My life’s work apparently

Me when I first began work on Sabra the Astonishing.

Me when I first began work on Sabra the Astonishing.

Well, I’ve finally finished Sabra the Astonishing, thirty seven years after I first put pen to legal pad in the carrels of the austere library of the Dumbarton Oaks Institute for Byzantine Studies, where I was, as it turns out, masquerading as a serious scholar. I was supposed to be writing my dissertation on the life of Athanasius, the fourth-century bishop of Alexandria. Put off by the need to stick to known facts, however, increasingly obsessed with Marian visions, in particular,  the case of Bernadette Soubirous, and, not to put too fine a point on it,  unraveling, I began instead to write a novel, which I described decades later in an application to the Ontario Arts Council thusly:

Sabra the Astonishing is the story of a teenage girl who sees an apparition which she takes to be the Virgin Mary . . . which it most definitely is not. Indeed, it is something far more sinister. Set in the sixties in the tobacco country of North Carolina, the novel explores the phenomenon of Marian visions and the steamier underside of Catholic excess.”

The novel went through a number of iterations, the most recent of which was completed twenty five years ago. My agent circulated it; no takers. My ex once described it less than kindly as, “bloated,” and, in retrospect, he was right. Sabra the Astonishing  erred on the side of excess; rather like the obese fellow traveler who sits next to you in coach, it had a propensity to ooze.  Nevertheless, I’ve always felt that the manuscript contained some of my best writing and the fact that it has languished in the bottom drawer of my file cabinet for so many years has been a source of  melancholy for me. Unpublished novels render one wistful. They are like dead babies; you can’t help but mourn them, to wonder what might have been had they been allowed to live.

This past year, I decided to have one more go at it, so I pulled out the manuscript and had a critical read.  This is what looking at a novel written by a young woman through an old woman’s eyes revealed:

  • Characters that don’t belong. I quickly realized that I had to kill off one of the lead characters; though darling, he was absolutely extraneous to the plot. (Those of you who follow this blog will have been privy to Lorenzo Da Silvio’s murder over several posts, each purporting to be the last.   I couldn’t help it; he was everywhere.)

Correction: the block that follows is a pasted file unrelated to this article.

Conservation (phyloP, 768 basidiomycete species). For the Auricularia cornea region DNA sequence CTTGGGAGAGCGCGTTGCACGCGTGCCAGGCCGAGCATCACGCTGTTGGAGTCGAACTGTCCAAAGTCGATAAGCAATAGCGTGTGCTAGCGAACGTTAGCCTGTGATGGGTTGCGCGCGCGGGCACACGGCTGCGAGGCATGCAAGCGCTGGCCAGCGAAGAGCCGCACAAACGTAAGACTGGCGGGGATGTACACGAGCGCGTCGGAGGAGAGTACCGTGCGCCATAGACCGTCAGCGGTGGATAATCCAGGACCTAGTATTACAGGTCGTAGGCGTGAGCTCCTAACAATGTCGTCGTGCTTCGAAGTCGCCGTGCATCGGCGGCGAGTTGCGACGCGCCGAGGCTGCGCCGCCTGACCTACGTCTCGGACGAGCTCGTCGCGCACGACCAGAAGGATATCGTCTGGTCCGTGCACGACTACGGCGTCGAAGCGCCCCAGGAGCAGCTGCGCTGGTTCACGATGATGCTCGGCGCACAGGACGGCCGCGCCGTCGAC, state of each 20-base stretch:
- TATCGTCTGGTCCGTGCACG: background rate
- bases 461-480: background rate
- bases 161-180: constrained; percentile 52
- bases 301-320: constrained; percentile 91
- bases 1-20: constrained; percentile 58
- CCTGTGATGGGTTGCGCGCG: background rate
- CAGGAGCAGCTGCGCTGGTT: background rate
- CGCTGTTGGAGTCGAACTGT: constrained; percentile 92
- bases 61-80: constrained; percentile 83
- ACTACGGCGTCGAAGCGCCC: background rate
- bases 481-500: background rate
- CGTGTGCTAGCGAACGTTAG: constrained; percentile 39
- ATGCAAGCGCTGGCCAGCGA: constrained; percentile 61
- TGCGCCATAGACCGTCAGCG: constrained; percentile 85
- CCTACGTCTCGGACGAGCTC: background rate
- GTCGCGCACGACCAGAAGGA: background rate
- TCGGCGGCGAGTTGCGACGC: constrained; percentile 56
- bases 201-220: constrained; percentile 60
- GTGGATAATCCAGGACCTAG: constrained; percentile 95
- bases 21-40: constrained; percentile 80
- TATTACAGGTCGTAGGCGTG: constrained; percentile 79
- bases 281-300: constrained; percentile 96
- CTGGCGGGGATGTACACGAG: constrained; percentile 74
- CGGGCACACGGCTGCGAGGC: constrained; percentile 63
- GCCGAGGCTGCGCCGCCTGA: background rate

• Time and Place: Despite the fact that the novel takes place on Easter Monday, 1963, I had done nothing to set it in the period. I’ve now spent the last six months researching what training bra Sabra would have been wearing, what episode of Wagon Train might have played that night, and what brand of tranquilizers were vegetizing her mother. Thank God for the Internet. A related disconnect was the fact that, although Sabra’s family owns a big tobacco company and it’s the sixties, no one smokes! I addressed this problem by making everybody smoke all the time. One even dies of lung cancer.
  • Acknowledging the Zeitgeist: For a book set not forty miles from Greensboro, North Carolina where the lunch counter sit-ins had taken place just three years earlier . . . moreover, for a novel with several black characters, the fact that there was no acknowledgement of the Civil Rights Movement was, well, weird.
me at 60

Me when I finished The Virgin of Ararat.

The young woman was caught up in the story, in  action; the old woman, in context.

All these oversights have now been rectified and I will be sending the novel out again, but under a new title this time – The Virgin of Ararat. I’m doing this in the hopes that any editors who might have rejected it a quarter of a century ago will think it’s a different book altogether. Shhh! Let’s let that be our little secret.

2 thoughts on “My life’s work apparently

  1. Linda Nicholas says:

    You’ve finished it! How wonderful. Am really looking forward to reading the new version. I loved the old version anyway, and it sounds nothing if not improved. Tell me that the flowers in the field scene is still in. One of your best sequences. Am writing for my website now. Struggling to contain a great rambling diatribe on musical influences. Mary keeps wanting to write stuff for me and am holding at bay with small research. I believe she has really enjoyed her involvement so far and needs more of that ‘purpose’. Did Alice get a job? I know Claire hasn’t managed anything yet and Oliver is getting ancey about the money. Em and Jay still houseless after six failed attempts at bids. Anyway, the album continues it’s own pace on it’s own legs now. I just do what I am told. Love Lx

    • I’m having Ken read it aloud to me for small infelicities, then I shall hand it over. Flowers still there. No job for Alice yet, but she’s got her resume in everywhere. Luckily Cal has found a good job working on an 18 story building that they are just laying the basement for, so there’s money coming in. Brina and Lauren looking seriously at a very nice house in At. Anne’s on the island of Montreal. If I can find it, I’ll send you the link.

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